Is your company losing an unreasonable number of competitive bids?
Do you ever get the feeling that the competition is one up on you? Are you always losing to the same competitor? Are you questioning how someone can possibly outbid you when you’re already submitting the lowest bid reasonably possible? If you answered yes to these questions, you might want to consider the computer security implications, including insider threat.
With the amount of information about hacking and social engineering available on the Web, it’s quite easy for an unscrupulous competitor or one of its employees to compromise one or more of your company’s computer systems for the sole purpose of gather information to under bid your company on contracts. This can be accomplished by hacking into your Web servers, sending employees email that will install Trojans, directing employees to Websites that will install Trojans or obtaining physical access to your computer systems or network. With access to databases, emails, spreadsheets, documents and even contents stored on copier hard drives, it’s easy to understand how a competitor might be able to take advantage of the situation and put you out of business.
But concerns about being hacked don’t just end at your front door. If your top sales people are taking work home, it’s possible that their home computers are hacked, that someone is snooping around on their laptop at their favorite wireless enabled coffee shop, or someone has obtained stolen credentials and is accessing a shared resource such as DropBox or other online document collaboration service. If your company doesn’t have a policy of changing passwords when a person leaves the company, it’s possible that a former employee who now works for a competitor still has access back into your systems, either with his own credentials or someone else’s stolen credentials.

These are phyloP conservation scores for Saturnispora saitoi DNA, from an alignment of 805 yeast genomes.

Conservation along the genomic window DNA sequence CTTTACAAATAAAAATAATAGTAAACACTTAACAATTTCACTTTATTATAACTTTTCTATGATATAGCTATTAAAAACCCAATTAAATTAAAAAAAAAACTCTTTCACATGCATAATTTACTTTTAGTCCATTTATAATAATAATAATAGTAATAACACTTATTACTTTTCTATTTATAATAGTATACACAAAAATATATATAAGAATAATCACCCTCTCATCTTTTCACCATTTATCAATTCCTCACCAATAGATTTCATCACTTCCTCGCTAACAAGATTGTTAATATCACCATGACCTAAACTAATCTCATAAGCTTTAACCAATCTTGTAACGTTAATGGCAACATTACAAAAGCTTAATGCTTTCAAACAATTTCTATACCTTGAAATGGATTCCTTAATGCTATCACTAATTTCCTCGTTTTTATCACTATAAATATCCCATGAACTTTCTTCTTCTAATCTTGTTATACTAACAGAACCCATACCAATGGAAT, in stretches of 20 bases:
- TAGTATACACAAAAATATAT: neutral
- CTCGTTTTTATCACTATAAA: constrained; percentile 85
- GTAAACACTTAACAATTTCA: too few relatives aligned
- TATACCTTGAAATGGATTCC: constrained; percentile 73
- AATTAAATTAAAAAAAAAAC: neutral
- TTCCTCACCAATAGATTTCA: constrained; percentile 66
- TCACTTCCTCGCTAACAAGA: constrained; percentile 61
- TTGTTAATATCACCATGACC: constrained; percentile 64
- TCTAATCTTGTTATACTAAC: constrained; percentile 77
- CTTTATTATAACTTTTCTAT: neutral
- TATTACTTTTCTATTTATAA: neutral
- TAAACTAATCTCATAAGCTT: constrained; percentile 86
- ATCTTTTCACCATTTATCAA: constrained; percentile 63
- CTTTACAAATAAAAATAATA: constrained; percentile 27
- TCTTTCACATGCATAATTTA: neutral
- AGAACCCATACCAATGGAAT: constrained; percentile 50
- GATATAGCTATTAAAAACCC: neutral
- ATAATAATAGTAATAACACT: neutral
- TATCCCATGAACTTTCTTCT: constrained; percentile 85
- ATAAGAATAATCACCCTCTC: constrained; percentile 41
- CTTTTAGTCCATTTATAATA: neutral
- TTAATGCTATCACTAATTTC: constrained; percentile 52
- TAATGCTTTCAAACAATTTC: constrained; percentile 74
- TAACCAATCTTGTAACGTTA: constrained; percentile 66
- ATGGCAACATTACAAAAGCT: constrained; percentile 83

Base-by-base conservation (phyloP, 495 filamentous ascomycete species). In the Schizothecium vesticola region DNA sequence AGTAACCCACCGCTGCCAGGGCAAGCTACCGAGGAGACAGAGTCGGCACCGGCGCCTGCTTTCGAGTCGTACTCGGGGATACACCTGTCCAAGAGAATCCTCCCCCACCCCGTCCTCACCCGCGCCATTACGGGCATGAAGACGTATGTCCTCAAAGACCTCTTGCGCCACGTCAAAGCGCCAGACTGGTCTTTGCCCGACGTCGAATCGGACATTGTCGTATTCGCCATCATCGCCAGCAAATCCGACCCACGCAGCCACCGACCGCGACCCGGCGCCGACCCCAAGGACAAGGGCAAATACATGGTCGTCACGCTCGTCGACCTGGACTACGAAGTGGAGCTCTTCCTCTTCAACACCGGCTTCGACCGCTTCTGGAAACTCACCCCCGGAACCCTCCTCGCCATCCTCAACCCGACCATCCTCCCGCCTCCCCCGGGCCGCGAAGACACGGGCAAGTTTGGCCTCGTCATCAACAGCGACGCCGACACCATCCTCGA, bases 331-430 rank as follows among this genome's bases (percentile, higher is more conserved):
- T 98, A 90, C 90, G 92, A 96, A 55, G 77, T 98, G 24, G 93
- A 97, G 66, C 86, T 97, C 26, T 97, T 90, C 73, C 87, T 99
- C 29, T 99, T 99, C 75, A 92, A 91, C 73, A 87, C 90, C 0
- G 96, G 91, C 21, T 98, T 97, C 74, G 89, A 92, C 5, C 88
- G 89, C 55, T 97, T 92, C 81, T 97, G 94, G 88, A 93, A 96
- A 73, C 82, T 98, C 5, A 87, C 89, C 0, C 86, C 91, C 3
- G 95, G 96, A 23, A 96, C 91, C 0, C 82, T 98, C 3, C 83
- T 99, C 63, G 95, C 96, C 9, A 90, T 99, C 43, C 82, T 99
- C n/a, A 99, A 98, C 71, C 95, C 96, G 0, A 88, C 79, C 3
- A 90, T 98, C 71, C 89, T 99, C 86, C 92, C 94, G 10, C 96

The worst case scenario to consider, is that one of your own employees is feeding information to a competitor, either for financial gain, as a favor in return for doing something for someone the employee knows – or even blackmail. While it may turn your stomach to think that one of your own is betraying you, circumstances can place someone in a situations that puts their own self-interests ahead of the company’s.
What to do…
The first thing you need to do is not panic. This is just a possibility you need to explore and until proven otherwise, is pure speculation on both my part and yours. There may be a perfectly legitimate reason why a competitor is winning bids and it’s up to you to figure out why.
Second, you can’t trust anyone inside the company – at least not yet. As soon as word gets out that you suspect company information is going to a competitor, any insider intentionally stealing information is going to stop their activities and even go as far as trying to cover their tracks. This can include personnel responsible for administering your computer systems or computer security.
Next, call your local FBI office or equivalent agency in your own country and discuss your situation. They can best advise you on what to do next. It’s possible that the FBI already has its eye on one of your competitors based on other inquires.
And lastly, take a deep breath and try to relax. If there has been any foul play, what’s done is already done. You can’t reverse time and undo the damage without help from those with the power to help you. Take things one step at a time, think before you act and realize that there is a light at the end of the tunnel.